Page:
The City of Marvels has
the form of historical fiction and the light touch of magical realism. The fact
that it was recommended to me by a Spanish professor made me read it with an
ear for higher meaning – this is so well disguised in the novel that it may
not actually exist at all. And yet I think it’s there in spades.
The story – a picaresque tale – begins in Barcelona in 1888,
and it is the two Barcelona world trade fairs of 1888 and 1929 that situate the
story most concretely in time. Early in the narrative, there are, indeed,
explanations of Catalan history that might come out of Robert Hughes’ Barcelona -- readable pleas for the
uniqueness of the culture and for Barcelona’s status from pre-Roman
times. This sets up the background narrator, a shy historian, perhaps. At the
foreground is a young, mysterious stranger whose deeds we soon see are
unscrupulous, as Onofre Bouvila sets about moving from poverty to power and
riches. In the City of Bombs, he begins his journey as an anarchist, but joins
forces with a peddler of a cure for balding; an innate capitalist and
entrepreneur, in other words, with just the occasional recourse into his
repressed social conscience from here on.
Apart from improving his finances via the
underworld, Onofre first conquers the landlord’s daughter, Delfina, and then
sets out to win the love of a crime boss’s daughter, Margarita. Their
enforced separation creates some high romance, including a scene where he
sneaks into her room via a ladder, just as a hunchback rival falls also for
Margarita’s charms. But neither Defina or Margarita are Onofre’s true love – this is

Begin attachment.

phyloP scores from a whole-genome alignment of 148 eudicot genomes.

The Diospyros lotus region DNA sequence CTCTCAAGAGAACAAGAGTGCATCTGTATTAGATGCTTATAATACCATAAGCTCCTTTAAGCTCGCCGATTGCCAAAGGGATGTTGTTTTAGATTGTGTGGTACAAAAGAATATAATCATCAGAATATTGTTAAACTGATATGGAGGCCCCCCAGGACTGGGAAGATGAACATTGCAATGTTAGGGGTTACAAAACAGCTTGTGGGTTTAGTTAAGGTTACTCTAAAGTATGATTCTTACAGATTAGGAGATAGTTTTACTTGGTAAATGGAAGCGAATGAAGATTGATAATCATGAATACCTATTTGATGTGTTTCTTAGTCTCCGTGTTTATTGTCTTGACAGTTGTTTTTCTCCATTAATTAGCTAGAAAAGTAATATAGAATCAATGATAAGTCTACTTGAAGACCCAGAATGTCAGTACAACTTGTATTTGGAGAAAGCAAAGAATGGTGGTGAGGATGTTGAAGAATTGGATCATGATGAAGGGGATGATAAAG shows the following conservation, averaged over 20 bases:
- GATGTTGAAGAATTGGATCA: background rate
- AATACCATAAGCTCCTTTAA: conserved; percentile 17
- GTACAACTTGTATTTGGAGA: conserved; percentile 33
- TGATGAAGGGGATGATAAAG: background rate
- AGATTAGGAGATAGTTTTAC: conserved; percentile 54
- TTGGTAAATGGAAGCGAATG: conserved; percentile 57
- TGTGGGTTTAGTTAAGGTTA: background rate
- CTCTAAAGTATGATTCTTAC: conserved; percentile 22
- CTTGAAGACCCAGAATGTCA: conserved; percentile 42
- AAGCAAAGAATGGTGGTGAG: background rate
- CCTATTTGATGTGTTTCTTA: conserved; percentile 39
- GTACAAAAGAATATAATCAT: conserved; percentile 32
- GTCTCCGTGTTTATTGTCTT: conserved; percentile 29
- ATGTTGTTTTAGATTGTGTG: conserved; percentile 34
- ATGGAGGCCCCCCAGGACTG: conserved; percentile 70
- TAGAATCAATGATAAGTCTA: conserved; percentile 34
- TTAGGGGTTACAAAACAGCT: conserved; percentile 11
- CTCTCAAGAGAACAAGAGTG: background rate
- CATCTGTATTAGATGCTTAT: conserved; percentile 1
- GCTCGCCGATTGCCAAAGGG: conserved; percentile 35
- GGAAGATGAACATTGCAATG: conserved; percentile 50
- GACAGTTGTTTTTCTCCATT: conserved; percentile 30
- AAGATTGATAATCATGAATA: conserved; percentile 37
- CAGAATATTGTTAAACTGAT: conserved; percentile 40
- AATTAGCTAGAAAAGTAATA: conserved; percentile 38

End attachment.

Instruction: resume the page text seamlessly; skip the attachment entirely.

saved for the end of the novel, when he lifts off with her like a scene from
Calvino’s Baron of the Trees.
There are many tales to tell and digressions, and although
amoral and downright evil at times, the character and his city are so closely
linked that it may be that Eduardo Mendoza is telling an impossible story for
possible meanings. That is to say – survival, brutality, gentleness,
irreverence, regret – a city’s sins and graces in the life of a man. In more
concrete terms, there is much commentary on the exploitation of Madrid. For
example, this passage feels just as relevant today as ever, in the light of the
present crisis Catalunya crisis:
The government, for its part, sat back and reaped the fruits
of the situation, dragging its heels when it came to tackling Catalonia’s
internal problems, as if Catalonia were just another colony. It dispatched
military troglodytes who know only the language of the bayonet and whose idea
of imposing peace was putting half of mankind to the slaughter (p.173).
The description of the growth of the city – from the
indifference and power of Madrid to the individual corruption of the entire
population – as ‘an eminently mercantile breed’ is one that could be applied to
many cities, Sydney included (see p.196-198). The separation of haves and
have-nots, nonetheless, gives some sympathy to Onofre’s attempts to beat the
system, or rise above it, until of course his tricks are worse than any others
when it comes to property speculation and its social effects.
Onofre isn’t content to grow rich through property alone –
he is inspired at times to invest in early cinema, the illegal arms trade,
aviation. The author puts all this into an historical context that places
Barcelona as a would-be major player in this historical re-writing (as a nation
that is often treated as a colony, the stories speak volumes for the status
desired, and ironically but not unsympathetically treated by the author). As an
Australian, I get all this – for we too are a country of inventors whose ideas